Amprey, teachers to confer

June 03, 1994|By Eric Siegel | Eric Siegel,Sun Staff Writer

Baltimore Mayor Kurt L. Schmoke has scheduled a meeting next week with Superintendent Walter G. Amprey and leaders of the Baltimore Teachers Union that he hopes will ease tensions set off by a recent letter warning school employees of possible layoffs or reassignments.

The meeting, planned for Tuesday night, also will focus on Dr. Amprey's plans to move money, staff and control from headquarters to individual schools, Mr. Schmoke said.

"I think once we have this meeting with the teachers union we will be able to reduce some of the anxiety, clarify the letter and get everyone focused in on [Dr. Amprey's] plans for reorganization," the mayor said at his weekly news briefing yesterday.

Mr. Schmoke said any layoffs resulting from last-minute adjustments to the city's school system budget will hit administrators at school headquarters, not teachers.

"We don't foresee layoffs of teachers," Mr. Schmoke said. "Where there will be specific layoffs and decreases will be in the central office. That's going to be the focus of the budget actions for the coming year."

Last week, Dr. Amprey sent a letter to all 10,000 school system employees, warning that a "considerable number" of them would be assigned or laid off by June 30 because of last-minute budget adjustments and the system's efforts to move to school-based management.

The letter prompted an angry response from the Baltimore Teachers Union, which dubbed it a "Memorial Day massacre" and called for Dr. Amprey's resignation.

"The aspect of the letter that talked about transfers and relocations is really that portion of the letter that is most applicable to teachers," Mr. Schmoke said.

He said it was an "unfortunate coincidence" that the letter was sent when Dr. Amprey was not available to clarify it. Dr. Amprey has been in Israel on a mission sponsored by the Baltimore

Jewish Council and is not scheduled to return to the city until this weekend.

Mr. Schmoke's comments yesterday failed to quell the anger of the city teachers' union.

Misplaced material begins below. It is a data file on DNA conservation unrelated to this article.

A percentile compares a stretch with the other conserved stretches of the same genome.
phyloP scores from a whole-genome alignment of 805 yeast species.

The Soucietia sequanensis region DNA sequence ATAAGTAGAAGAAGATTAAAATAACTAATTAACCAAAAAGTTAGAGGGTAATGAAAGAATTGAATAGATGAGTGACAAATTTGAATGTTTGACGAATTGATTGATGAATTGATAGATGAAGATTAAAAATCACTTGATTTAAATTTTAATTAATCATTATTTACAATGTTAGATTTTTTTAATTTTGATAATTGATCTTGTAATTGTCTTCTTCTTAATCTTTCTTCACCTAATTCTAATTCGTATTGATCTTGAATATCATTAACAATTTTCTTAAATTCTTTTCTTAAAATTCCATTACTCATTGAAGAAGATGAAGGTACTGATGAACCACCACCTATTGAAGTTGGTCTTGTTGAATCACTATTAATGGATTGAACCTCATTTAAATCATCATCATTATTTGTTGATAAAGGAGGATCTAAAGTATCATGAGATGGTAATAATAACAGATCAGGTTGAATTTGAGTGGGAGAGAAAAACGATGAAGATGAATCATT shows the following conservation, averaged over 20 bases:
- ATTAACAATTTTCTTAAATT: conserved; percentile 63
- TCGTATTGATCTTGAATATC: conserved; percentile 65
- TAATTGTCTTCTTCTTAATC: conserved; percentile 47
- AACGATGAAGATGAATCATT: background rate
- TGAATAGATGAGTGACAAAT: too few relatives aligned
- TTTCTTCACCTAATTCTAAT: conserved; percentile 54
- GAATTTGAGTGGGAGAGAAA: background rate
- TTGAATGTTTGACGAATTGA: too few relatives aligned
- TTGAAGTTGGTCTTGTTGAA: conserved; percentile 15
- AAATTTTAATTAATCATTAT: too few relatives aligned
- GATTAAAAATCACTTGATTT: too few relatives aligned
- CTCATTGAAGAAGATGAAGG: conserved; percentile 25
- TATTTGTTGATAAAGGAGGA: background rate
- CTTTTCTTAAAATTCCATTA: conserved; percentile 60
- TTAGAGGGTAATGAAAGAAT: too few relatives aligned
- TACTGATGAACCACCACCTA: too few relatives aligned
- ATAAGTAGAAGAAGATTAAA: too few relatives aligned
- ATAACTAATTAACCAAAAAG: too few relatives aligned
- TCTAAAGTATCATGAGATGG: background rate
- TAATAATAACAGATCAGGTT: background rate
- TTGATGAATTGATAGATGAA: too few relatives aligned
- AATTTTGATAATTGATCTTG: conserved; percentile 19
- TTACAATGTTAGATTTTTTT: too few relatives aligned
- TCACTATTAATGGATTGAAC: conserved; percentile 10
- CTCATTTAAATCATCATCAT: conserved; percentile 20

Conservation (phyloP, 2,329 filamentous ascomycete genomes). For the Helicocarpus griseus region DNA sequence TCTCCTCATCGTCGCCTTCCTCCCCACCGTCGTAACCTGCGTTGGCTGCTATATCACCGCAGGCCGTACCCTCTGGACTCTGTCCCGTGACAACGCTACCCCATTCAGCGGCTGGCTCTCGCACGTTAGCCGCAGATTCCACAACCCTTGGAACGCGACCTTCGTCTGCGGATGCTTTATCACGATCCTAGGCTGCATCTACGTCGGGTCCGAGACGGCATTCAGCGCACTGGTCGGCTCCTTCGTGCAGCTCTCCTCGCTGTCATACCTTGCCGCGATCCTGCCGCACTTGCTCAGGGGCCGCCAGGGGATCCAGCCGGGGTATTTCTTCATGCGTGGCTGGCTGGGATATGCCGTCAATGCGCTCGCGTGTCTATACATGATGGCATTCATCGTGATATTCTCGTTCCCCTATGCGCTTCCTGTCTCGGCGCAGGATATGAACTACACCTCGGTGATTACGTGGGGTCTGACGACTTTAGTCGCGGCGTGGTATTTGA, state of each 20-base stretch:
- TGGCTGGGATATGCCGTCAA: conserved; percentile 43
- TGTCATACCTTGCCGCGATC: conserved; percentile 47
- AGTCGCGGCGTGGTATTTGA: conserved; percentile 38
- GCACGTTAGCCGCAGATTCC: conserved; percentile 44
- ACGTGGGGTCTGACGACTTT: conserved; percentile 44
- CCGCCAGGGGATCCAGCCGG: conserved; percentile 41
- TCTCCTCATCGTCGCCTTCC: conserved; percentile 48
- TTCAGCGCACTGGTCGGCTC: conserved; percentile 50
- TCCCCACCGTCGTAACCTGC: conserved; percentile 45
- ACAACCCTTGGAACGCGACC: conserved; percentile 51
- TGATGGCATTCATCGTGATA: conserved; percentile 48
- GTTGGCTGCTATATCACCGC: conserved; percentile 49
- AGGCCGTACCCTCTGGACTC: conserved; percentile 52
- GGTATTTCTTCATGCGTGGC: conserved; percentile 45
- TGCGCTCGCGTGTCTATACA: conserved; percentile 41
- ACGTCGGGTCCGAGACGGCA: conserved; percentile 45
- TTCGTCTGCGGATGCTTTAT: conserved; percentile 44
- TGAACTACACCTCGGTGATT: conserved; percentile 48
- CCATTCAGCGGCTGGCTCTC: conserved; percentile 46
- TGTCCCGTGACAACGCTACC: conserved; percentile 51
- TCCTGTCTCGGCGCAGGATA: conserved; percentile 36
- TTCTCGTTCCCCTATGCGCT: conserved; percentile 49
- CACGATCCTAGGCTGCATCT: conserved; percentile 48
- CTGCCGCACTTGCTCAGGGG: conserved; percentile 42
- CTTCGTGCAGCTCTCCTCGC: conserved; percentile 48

"I think they bungled sending the letter out," said spokeswoman Linda Prudente.

City Council President Mary Pat Clarke agreed.

"I think it was unwise to disrupt 10,000 school employees for no good reason," Mrs. Clarke said. "We have more important things to worry about, such as how our children are achieving."

In addition to discussing the letter at Tuesday's meeting, Ms. Prudente said, the union wants to talk about expanding privatization, which it bitterly opposes, and will ask Dr. Amprey for "a public apology to all teachers."

School system spokesman Nat Harrington was more conciliatory about the meeting.

"If it results in a better understanding by the union of what the reform effort is all about, then it will have accomplished a lot," he said.

Mr. Schmoke said specialty fields where there are surplus teachers are the "one possibility" where layoffs could occur. But he added, "That is really an unlikely situation."

Some administrators at headquarters may be offered teaching or administrative positions at individual schools as part of the plan to move more staff members and authority away from the central office, the mayor said. Others will have their positions eliminated entirely, he said.

Mr. Schmoke declined to discuss how many administrators might be laid off or transferred from headquarters, saying he preferred to have Dr. Amprey present specifics after he returns from Israel.

But he noted that the school system's central bureaucracy has been reduced substantially during his administration.

At the start of the school year last September, there were 426 employees at school headquarters, Mr. Harrington said, down from 702 in 1987, the year Mr. Schmoke became mayor.

Mr. Schmoke also said the school system was considering contracting out to a private company its evening security patrols but that night-shift workers could be transferred to fill vacancies on the day shift.

Ten officers and supervisors are assigned to nighttime security work out of a force of 102, said Bernard Stokes, interim chief of the school police.

Recommendations of a task force looking at school system policing, including the issue of the privatization of nighttime security, are to be delivered to Dr. Amprey Thursday, Mr. Stokes said.

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